Simply stabilizing the dollar would have been enough if we had done it in 1998. However, we are now so far down the road to recession that more must be done. Our economy needs stimulus—real stimulus, not phony stimulus like the bill enacted earlier this year.

The January “stimulus” bill was based upon economic superstition. I predicted at the time that the rebate checks would do nothing, and nothing is exactly what they did. In the real world, government rebates don’t stimulate anything other than the Federal deficit.

What can—and must—be stimulated is private business investment. It is investment that directly creates both employment and output. I described the mechanisms in detail here.

If we allow this crisis to depress private business investment, the unemployment rate could quickly soar to more than 10%. As it happens, H.R. 6690 also contains the most potent form of economic stimulus possible, short of repealing the corporate income tax. This bill would allow everyone to write off 100% of their capital investments for tax purposes in the year they were made. This would provide businesses with both more incentive to invest and more money to invest. It would quickly turn an investment bust into an investment boom.

The stimulus provided by H.R. 6690 would increase the present value of Federal tax revenues. This is because: 1) higher investment would lead to higher taxable profits; and, 2) “first year expensing” represents a deferral of, not a reduction in, taxes owed.

Still more must be done, however. The financial crisis has been allowed to progress to the point where businesses are worried about the safety of the money in their payroll accounts. There have been runs on banks. This must be stopped. Deposit insurance must be extended to all accounts in all financial institutions. Ireland and Germany have already done this. It is bizarre that the “Bailout” bill passed by Congress last week did not provide for this.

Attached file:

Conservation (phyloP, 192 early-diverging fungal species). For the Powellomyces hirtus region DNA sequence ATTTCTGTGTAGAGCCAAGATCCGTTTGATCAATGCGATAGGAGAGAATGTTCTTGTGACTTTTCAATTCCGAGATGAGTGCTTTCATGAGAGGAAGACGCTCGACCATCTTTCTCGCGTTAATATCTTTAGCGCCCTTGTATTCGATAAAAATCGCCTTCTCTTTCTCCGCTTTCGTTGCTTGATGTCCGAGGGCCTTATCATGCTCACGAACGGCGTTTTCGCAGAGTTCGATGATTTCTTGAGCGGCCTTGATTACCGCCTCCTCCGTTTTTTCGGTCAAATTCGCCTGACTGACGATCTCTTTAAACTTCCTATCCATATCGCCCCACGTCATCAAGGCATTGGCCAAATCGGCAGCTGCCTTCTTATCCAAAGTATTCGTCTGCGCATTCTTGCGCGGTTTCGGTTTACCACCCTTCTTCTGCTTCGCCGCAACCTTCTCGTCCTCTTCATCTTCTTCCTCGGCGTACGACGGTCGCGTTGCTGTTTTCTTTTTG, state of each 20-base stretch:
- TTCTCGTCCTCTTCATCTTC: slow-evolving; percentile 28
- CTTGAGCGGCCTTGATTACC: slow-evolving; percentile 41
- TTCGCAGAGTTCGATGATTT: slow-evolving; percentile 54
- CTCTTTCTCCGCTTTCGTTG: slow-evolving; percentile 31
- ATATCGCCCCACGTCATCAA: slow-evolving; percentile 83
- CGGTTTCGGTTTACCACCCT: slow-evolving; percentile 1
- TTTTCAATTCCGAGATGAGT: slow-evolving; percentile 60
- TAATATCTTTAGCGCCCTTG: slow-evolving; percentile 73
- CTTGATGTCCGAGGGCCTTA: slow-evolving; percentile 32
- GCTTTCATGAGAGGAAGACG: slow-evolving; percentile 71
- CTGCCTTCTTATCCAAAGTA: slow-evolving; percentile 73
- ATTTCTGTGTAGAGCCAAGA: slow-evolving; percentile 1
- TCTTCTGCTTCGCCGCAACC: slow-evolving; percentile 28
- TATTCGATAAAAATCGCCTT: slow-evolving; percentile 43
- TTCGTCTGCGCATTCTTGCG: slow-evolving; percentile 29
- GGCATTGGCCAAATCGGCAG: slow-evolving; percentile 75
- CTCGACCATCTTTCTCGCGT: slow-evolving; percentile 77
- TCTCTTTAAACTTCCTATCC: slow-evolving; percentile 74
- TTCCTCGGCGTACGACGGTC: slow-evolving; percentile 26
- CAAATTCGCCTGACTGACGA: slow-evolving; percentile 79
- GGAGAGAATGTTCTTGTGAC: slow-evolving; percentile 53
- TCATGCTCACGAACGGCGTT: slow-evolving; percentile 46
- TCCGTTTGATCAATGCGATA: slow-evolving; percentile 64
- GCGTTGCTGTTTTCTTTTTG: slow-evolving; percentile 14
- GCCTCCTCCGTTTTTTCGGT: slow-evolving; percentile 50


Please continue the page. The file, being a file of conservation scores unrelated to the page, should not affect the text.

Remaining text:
The Fed’s first boom-bust cycle led to Enron, which led to the ill-conceived Sarbanes-Oxley reform law. One provision of this law forces financial institutions to revalue all of their assets at “market” every day. Because of the financial panic, there is no functioning market for many mortgage-backed securities. Under these circumstances, the “mark to market” regulations can force a firm to take massive write-downs on assets, even if none of the underlying mortgages are in default. This, in turn, can drive the firm bankrupt—on what amounts to a technicality. These “mark to market every day” regulations must be suspended—now. Again, it is bizarre that Congress passed a “Bailout” bill that did not simply order the S.E.C. to suspend “mark to market”.

If H.R. 6690 were passed, all deposits were insured, and “mark to market” accounting were suspended, it is not clear that there would be any need to use government money to buy so-called “toxic securities”. However, if there were, the $700 billion provided in the “Bailout” bill should be more than enough to handle the problem.

There is nothing to be gained at this point from having a recession. Let’s bring Congress back into session and call the whole thing off.

Louis R. Woodhill, an engineer and software entrepreneur, is on the Leadership Council of the Club for Growth. He can be reached at smia1948@hotmail.com.